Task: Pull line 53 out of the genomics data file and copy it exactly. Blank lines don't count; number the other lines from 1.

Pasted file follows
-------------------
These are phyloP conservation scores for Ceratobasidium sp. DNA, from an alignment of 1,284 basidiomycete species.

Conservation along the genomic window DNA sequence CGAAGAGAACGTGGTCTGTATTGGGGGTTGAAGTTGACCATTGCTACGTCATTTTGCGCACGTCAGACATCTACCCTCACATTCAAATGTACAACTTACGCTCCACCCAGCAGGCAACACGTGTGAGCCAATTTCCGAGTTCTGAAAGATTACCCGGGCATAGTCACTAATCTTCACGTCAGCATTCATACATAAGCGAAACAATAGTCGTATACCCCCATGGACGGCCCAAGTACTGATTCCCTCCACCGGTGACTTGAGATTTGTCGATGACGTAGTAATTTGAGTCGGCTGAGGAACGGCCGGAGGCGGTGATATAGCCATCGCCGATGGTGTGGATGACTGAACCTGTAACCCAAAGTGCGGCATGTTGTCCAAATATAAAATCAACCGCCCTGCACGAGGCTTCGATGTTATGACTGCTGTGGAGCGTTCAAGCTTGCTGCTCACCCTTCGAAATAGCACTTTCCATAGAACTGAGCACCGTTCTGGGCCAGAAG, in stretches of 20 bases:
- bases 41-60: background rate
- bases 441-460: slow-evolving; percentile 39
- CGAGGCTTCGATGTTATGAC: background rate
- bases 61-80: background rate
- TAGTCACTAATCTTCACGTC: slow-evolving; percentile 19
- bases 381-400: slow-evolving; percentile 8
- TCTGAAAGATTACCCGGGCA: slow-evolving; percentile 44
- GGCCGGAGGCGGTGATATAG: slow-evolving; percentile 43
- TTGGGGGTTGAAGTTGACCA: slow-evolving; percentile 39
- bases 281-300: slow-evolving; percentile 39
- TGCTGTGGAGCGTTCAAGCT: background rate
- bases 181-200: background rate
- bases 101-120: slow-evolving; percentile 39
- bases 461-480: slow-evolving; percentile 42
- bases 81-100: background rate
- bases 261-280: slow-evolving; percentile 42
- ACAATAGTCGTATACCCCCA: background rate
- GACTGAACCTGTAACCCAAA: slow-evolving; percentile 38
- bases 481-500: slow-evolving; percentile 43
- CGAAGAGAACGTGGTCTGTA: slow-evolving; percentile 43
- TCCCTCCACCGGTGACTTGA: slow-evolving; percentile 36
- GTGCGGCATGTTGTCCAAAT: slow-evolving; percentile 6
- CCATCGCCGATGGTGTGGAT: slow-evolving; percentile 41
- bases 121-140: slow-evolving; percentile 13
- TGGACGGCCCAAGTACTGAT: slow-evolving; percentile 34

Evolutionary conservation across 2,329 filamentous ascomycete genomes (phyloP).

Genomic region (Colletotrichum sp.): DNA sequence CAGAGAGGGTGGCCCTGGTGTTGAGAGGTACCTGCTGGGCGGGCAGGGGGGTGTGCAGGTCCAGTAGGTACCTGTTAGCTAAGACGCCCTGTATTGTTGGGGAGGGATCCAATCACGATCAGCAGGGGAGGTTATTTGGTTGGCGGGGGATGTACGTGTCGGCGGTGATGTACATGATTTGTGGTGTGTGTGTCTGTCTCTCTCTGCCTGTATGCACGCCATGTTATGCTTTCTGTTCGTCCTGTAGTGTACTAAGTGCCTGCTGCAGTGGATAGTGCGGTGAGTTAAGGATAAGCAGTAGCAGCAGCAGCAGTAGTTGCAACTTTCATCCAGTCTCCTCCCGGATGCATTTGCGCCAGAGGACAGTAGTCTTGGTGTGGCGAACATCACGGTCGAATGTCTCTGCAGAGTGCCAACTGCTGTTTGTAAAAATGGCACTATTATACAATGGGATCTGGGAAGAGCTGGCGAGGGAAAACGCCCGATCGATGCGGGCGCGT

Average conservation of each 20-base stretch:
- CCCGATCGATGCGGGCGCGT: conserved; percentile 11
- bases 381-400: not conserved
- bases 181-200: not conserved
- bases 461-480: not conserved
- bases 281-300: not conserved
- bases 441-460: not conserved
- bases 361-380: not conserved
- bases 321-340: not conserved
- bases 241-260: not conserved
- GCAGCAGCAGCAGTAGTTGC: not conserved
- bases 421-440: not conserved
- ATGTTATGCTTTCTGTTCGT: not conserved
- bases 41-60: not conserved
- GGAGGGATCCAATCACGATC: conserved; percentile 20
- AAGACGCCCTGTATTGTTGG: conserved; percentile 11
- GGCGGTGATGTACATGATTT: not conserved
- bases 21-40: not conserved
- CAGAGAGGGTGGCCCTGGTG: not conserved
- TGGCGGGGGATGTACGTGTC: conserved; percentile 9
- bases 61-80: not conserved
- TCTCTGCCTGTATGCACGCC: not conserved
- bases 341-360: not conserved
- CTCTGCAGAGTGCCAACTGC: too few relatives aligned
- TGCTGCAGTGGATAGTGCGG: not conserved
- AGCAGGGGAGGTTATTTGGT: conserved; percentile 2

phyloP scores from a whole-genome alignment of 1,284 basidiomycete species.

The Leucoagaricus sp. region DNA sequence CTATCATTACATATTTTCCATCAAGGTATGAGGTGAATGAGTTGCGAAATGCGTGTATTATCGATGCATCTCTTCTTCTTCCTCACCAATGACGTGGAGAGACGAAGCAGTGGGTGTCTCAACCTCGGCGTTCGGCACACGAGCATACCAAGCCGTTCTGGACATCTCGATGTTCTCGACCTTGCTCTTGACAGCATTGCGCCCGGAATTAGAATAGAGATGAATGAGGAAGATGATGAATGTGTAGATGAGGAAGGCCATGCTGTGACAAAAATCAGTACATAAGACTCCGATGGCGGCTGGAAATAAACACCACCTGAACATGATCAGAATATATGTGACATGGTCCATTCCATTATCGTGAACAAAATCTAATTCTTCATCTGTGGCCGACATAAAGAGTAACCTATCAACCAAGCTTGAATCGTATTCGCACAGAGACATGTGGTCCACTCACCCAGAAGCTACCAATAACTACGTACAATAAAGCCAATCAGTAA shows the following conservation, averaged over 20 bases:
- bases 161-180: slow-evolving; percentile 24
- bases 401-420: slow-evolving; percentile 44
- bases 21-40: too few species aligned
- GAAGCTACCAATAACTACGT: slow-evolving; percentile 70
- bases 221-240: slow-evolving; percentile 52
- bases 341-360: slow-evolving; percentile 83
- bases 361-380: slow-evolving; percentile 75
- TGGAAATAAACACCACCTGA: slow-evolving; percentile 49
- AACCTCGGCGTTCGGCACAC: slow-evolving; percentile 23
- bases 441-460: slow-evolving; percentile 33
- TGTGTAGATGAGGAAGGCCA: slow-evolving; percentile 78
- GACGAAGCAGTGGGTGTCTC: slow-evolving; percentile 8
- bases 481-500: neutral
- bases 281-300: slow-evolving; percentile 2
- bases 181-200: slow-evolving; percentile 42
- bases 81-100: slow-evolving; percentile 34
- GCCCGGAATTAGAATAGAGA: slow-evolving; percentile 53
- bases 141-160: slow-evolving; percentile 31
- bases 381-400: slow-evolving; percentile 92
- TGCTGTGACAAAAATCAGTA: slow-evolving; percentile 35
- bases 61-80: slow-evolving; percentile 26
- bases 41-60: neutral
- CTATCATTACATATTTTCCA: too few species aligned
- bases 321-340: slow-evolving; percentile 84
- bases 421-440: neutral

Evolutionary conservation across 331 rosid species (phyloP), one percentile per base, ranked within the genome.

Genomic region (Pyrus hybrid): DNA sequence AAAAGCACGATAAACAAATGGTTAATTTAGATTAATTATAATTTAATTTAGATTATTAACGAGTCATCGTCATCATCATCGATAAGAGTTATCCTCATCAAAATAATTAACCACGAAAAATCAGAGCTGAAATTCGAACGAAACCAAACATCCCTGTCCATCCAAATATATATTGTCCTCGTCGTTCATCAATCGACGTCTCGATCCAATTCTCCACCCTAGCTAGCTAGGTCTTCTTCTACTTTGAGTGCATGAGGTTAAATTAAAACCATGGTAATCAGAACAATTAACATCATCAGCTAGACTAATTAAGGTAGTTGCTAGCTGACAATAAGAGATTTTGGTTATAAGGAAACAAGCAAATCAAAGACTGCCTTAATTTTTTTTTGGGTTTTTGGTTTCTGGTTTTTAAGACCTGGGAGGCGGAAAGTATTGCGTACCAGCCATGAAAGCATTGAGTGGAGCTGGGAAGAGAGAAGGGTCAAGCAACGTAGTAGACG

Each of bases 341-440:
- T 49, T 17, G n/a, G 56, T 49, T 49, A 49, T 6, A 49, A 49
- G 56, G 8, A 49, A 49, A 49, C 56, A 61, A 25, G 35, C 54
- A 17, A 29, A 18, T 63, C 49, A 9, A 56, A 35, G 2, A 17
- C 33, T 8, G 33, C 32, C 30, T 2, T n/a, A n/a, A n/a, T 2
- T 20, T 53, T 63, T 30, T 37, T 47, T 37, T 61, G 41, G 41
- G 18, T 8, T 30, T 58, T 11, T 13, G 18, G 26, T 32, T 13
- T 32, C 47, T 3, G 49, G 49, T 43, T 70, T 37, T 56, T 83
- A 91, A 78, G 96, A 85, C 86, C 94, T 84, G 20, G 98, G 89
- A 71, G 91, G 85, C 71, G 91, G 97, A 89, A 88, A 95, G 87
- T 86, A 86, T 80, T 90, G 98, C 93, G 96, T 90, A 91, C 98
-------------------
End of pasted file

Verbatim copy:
- CTCTGCAGAGTGCCAACTGC: too few relatives aligned